CDRC Confidential: Silencing the Bad Doesn’t Make It Better


Regular readers of my monthly column know I promised to share “the good, the bad and the tasteful” during my tenure on the RSFA Covenant Design Review Committee (CDRC). “The bad” is the hardest to share. As a homeowner, I do not want to say anything negative about my HOA for fear of devaluing my property. But by remaining silent and suppressing the truth, RSFA Members cannot protect their home values from dumping like current markets. How can we get better if “the bad” is forbidden to be discussed?

For example, recently some brave moms who own homes here, had the courage to share bad news about our local school’s academic test scores. Test scores at R. Roger Rowe are no longer at the level enjoyed a decade ago when my son attended the school. Like most residents, I had no idea. Big surprise: The school’s attendance has declined. A school’s academic reputation impacts property values.

These moms were concerned because rather than address the academic issues, the priority of the incumbent School Board is to build a new gym financed by a bond. (How is a new gym going to raise student test scores or property values?”) These mothers wanted voters who elect School Board Members to know relevant facts, which required disclosing “the bad” news: We continue to be #1 in spending in the County, but didn’t even make the top 10 in test scores. Upon learning “the bad” news, residents can now solve the problem by electing the School Board candidate whose priority is to improve our academic standing, not a bond for a gym.

Similarly, our CDRC is not immune from having “the bad,” as alluded to in my year-end column “Holy Wars.” Volunteers serving on the CDRC often come from the design and construction industry. As I reported in last month’s “Out With the Old In With the New,” the CDRC was fine-tuning a proposed amendment to an internal procedure to address abuse of Board Member discretion and prevent improprieties.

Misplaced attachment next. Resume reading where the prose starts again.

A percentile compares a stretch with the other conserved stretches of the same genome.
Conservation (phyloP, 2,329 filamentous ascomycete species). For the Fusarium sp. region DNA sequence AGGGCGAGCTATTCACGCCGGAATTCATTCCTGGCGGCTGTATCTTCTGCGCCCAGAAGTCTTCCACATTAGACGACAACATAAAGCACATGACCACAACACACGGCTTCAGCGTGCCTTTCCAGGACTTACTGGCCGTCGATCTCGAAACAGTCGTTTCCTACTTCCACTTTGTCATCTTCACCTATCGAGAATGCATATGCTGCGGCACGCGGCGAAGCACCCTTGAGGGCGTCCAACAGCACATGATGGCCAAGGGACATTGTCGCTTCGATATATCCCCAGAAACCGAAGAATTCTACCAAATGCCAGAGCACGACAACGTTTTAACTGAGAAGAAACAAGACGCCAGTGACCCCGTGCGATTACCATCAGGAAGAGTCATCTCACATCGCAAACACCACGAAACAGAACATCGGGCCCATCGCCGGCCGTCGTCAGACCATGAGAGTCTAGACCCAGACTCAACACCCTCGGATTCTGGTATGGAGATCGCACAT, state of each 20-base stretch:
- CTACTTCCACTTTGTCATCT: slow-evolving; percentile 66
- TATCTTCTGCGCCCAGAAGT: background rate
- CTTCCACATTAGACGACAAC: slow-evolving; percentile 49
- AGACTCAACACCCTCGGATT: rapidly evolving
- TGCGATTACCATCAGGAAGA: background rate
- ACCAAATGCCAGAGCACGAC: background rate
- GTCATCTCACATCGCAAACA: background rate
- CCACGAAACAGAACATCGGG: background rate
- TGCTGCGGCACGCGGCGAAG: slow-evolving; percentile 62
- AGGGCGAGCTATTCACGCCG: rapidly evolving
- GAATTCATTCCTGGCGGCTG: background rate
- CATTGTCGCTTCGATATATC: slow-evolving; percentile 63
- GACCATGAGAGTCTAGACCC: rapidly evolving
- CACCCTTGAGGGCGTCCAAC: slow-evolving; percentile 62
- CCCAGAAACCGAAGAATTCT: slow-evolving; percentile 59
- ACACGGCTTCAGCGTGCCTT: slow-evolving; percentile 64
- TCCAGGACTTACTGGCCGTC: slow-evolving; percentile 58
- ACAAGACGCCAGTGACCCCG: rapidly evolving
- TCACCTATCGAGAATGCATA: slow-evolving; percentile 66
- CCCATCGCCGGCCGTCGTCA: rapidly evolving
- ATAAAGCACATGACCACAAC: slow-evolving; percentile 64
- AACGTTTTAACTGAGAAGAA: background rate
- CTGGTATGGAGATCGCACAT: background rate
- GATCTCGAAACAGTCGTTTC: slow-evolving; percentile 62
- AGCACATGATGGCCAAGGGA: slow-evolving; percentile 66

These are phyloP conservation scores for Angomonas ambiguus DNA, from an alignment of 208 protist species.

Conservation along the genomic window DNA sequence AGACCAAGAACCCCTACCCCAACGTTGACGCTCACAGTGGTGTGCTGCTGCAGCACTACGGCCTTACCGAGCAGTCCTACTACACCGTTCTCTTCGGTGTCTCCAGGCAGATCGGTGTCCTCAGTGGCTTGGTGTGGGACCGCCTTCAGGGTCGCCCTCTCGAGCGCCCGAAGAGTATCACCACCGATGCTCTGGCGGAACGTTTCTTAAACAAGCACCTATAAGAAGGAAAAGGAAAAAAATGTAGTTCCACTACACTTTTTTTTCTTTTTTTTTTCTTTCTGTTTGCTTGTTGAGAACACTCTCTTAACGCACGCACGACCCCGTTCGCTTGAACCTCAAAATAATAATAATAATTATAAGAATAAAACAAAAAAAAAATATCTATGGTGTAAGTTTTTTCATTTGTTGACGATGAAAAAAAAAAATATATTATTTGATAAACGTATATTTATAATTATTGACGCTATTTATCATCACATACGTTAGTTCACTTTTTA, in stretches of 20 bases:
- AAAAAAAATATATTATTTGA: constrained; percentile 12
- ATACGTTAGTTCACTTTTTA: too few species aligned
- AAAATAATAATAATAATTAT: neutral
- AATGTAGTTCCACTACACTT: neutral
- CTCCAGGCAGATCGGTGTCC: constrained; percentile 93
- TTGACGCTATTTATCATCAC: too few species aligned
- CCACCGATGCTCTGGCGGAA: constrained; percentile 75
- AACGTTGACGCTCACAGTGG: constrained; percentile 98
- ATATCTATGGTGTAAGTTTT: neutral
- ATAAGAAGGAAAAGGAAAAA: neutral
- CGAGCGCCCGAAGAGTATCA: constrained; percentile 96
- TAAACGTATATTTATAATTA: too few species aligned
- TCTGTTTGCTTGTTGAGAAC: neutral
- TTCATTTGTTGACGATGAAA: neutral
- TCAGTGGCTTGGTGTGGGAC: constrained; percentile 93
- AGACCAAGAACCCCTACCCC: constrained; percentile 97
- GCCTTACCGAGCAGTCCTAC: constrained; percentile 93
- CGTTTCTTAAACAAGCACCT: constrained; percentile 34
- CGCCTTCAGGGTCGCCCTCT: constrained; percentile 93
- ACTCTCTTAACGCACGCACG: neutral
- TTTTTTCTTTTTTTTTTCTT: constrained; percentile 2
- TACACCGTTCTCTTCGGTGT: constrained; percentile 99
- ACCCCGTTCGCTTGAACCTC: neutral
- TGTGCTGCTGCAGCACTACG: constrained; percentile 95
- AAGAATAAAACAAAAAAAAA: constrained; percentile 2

Case law permits reasonable, not “unfettered powers” to interpret and enforce the Ranch’s version of the Constitution, the Protective Covenant (PC). An English Tudor with a 45-degree roof pitch is not a reasonable interpretation of “Latin” inspired or “Low pitched” (Par. 157, 160). Under case law, if we don’t adhere to our CC& R’s, we risk our ability to enforce them. Those structures already approved and built years ago may match their existing materials to avoid undue hardship; But keeping the dozen or so totally new buildings approved each year in conformance with the PC “general requirements” (Par. 156) shores up our right to enforce our CC & R’s.

Fine tuning reached a snag, surprisingly, on the procedure requiring jurists to confirm that the Final Plans of those new building projects conform with the Protective Covenant, our CC&R’s. One of the CDRC Members particularly expressed opposition to the proposed confirmation procedure. Since the CDRC derives its very existence from the PC, confirming conformance to it would not seem controversial. Hopefully, after further review, the CDRC will be able to implement the measure of accountability to RSFA Members. To protect their investment here, RSFA Members rely on the CDRC to do our appointed duty to enforce the PC (Par. 4). Your intrepid columnist will keep you RSF Posted.

The statements made in this column are the opinions of the author and not those of the Rancho Santa Fe Association Covenant Design Review Committee.